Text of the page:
Iron smelting by Asur tribals a dying form

By Nityanand Shukla, IANS

Ranchi : The age-old art of iron smelting practised by the Asur tribe of Jharkhand is dying as new technology and low iron prices have made the traditional system unviable.

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Asurs, one of the primitive tribes in the state, have been involved in iron smelting for centuries. So experienced are they that they can locate an iron ore-rich site with the naked eye. They are mostly found the Garwah, Gumala and Palamau districts of Jharkhand and today number just some thousands.

“The iron rods available in the market cannot match the quality of the rods produced traditionally. The iron that we produce does not rust in water. There is no possibility of getting tetanus from it,” said Manohar Asur, a resident of Gumala district.

The tribals recall that the iron they produce has been used in many wars.

“Bows and arrows and other sharp edged weapons made of our iron were used by people of this state to fight the British during the freedom struggle,” said Man Singh Birajia, another iron smelter.

The tribe can recognise three varieties of iron ore at the Netharhat Plateau. One is magnetite, which they call pola, the second is hematite from coal, known as bichi, and the third is hematite from laterite, known as gota.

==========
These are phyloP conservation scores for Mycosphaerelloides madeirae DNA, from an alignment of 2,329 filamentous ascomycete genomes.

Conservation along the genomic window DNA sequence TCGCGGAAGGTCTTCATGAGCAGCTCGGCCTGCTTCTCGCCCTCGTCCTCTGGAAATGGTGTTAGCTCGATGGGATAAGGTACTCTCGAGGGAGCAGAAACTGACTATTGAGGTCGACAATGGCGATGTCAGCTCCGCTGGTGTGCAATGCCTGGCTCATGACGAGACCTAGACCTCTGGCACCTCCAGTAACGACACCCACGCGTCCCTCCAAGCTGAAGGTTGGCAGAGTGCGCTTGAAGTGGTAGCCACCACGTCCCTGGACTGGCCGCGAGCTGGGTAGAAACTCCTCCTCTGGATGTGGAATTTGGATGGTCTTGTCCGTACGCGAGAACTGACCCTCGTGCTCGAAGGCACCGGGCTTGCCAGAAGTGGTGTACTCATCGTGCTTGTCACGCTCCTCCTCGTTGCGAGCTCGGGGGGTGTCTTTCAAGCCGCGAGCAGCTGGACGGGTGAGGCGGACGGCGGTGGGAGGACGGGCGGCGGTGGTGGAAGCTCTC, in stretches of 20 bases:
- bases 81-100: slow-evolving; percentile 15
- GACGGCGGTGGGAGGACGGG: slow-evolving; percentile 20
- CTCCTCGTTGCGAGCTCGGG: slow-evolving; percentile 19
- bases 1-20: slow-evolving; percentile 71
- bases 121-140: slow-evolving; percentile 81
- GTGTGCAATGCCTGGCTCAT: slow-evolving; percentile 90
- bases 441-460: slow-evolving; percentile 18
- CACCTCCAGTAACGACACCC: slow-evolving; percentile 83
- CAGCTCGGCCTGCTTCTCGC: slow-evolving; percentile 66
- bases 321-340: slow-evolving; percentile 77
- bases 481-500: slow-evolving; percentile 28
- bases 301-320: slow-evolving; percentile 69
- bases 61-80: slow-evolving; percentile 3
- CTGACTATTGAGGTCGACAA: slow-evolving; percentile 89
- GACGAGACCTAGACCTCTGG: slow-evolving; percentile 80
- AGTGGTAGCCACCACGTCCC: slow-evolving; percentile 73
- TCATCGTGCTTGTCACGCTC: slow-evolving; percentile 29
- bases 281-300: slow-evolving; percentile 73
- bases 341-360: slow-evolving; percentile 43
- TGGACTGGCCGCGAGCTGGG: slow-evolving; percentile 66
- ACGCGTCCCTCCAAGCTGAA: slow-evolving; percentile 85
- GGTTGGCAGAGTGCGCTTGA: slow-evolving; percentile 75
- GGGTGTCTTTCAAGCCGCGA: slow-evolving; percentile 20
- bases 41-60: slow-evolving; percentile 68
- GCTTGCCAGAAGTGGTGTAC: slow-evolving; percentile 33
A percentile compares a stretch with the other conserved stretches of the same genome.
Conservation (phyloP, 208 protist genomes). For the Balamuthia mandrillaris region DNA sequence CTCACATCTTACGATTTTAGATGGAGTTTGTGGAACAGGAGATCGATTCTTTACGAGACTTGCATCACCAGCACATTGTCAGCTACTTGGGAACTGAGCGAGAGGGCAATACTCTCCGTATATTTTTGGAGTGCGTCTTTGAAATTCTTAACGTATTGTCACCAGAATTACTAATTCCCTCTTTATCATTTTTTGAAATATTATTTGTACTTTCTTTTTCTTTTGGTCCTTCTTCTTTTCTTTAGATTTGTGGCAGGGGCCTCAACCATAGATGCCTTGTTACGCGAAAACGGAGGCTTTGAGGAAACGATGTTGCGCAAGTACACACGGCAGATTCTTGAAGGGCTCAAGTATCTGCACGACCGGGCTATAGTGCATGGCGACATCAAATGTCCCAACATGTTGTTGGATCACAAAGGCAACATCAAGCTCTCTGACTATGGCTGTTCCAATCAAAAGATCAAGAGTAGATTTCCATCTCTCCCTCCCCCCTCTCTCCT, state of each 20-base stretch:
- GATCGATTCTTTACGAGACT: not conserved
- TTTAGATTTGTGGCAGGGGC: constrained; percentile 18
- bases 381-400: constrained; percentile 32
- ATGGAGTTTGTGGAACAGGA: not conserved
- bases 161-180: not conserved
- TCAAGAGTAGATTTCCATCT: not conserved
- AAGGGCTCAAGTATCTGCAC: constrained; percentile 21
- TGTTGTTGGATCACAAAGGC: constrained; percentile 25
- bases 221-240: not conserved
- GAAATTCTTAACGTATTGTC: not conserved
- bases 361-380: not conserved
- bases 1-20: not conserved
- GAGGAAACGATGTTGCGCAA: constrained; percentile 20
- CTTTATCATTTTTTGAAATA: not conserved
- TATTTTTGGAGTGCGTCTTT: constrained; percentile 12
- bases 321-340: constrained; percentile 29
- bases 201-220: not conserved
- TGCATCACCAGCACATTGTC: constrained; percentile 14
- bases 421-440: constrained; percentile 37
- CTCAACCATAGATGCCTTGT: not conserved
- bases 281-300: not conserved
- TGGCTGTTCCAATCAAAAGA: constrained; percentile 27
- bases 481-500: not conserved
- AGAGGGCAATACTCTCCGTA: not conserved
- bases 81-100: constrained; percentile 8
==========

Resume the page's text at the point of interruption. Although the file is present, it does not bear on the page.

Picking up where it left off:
The Asur families are known to perform Sansikutasi worship, which may be called productive magic, aimed at securing good iron while smelting. During this, all the implements required for smelting are collected in front of the house.

A cock and hen are sacrificed. The ritual is followed by dancing, drinking and merrymaking. The head of every family has to don a new piece of cloth on this occasion.

During the last several decades, due to the introduction of improved metallurgy and forest conservation, which imposes restrictions on wanton cutting of forest trees, the iron smelting industry of the Asurs has suffered a great deal.

Traditionally, at least three people work continuously for a minimum of six hours to smelt iron. The rocks – any of the three types of rocks from which iron is made – are crushed into coarse form and melted in the blast furnace.

The furnace, one or one and a half metres in length, is in cylindrical shape and made of mud. Charcoal is ignited in the furnace and the crushed rocks are poured into it. The rocks are melted till the solution form starts pouring into a leather bag kept beneath the furnace. Air is pumped continuously into the furnace so that the metal does not solidify.

The iron made by the tribals is sold at Rs.100 per kg. The prices of iron rods made from factories are, however, much lower at Rs.30 to Rs.40 per kg. The tribals say they charge higher prices because of the high quality and the labour needed.

“The Jharkhand government has done nothing to protect our interests. The availability of factory made iron on a large scale and at cheaper rates has made it difficult for us to eke out a living. Our younger generations are opting to leave this profession,” said Sukhram Birajia, another iron smelter.

(Nityanand Shukla can be contacted at [email protected])